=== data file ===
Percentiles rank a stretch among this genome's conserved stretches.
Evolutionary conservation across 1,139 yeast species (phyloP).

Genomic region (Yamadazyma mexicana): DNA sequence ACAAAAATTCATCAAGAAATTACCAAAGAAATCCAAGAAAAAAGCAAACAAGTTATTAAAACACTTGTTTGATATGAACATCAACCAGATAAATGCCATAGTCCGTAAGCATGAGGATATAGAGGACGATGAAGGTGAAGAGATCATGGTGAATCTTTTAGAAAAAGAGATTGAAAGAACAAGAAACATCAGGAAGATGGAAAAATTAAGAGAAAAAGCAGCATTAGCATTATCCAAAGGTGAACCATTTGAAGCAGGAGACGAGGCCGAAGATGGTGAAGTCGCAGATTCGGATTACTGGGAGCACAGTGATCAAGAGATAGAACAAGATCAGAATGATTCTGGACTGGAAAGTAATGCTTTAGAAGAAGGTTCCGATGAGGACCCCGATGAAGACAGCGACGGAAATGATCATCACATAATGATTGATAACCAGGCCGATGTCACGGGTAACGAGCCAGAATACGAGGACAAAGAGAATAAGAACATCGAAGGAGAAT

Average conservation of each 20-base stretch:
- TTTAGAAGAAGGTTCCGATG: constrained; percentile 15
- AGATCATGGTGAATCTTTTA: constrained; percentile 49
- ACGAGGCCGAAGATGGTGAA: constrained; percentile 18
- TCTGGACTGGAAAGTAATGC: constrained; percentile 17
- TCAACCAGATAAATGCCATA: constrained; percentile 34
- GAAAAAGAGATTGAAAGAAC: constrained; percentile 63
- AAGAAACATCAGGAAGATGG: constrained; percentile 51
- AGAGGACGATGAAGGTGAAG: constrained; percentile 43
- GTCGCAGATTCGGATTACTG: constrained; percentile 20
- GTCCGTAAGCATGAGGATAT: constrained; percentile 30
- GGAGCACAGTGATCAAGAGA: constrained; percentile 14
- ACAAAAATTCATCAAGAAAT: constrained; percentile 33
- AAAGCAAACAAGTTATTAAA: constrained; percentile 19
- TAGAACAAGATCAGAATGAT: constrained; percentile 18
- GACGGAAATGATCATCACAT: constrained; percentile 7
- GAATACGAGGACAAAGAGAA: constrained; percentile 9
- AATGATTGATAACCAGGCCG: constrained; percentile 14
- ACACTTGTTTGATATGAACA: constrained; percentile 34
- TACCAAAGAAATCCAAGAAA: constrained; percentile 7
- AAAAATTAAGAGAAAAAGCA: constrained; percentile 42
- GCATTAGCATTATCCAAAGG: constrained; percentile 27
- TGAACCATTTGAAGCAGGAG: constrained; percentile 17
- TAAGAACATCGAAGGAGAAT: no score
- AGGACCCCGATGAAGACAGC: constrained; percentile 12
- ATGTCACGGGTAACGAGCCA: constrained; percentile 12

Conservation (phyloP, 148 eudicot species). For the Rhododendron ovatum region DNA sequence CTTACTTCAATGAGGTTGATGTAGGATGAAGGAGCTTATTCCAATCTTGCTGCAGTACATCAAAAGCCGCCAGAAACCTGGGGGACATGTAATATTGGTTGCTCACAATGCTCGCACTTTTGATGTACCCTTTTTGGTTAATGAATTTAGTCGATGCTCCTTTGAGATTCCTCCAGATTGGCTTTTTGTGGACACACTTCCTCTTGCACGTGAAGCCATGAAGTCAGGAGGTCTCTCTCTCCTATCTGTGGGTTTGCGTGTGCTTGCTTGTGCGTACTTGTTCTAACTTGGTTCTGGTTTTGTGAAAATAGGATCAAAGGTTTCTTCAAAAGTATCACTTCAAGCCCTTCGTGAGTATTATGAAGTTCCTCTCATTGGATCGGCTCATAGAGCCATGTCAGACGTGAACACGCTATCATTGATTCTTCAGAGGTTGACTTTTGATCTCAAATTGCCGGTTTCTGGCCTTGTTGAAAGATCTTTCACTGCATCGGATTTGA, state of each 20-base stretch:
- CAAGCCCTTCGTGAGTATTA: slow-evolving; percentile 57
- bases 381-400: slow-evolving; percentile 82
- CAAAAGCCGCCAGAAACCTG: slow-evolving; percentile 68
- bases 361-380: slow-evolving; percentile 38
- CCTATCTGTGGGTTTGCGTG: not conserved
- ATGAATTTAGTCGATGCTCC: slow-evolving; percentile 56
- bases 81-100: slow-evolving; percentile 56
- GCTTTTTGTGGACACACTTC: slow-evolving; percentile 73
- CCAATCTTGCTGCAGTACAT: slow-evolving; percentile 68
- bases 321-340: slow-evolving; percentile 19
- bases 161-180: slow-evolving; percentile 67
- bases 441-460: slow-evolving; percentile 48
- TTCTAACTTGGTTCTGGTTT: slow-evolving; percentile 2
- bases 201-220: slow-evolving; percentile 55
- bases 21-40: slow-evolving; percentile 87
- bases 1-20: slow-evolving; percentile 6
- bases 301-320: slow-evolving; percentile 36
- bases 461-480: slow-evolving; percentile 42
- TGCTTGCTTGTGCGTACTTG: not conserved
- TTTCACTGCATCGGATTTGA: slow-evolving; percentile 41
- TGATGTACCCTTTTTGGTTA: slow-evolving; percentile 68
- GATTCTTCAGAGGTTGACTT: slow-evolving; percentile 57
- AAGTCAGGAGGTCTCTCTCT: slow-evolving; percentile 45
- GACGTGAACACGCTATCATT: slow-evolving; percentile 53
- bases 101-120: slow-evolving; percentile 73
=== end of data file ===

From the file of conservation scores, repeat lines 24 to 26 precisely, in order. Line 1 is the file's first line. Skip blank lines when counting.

- AAAAATTAAGAGAAAAAGCA: constrained; percentile 42
- GCATTAGCATTATCCAAAGG: constrained; percentile 27
- TGAACCATTTGAAGCAGGAG: constrained; percentile 17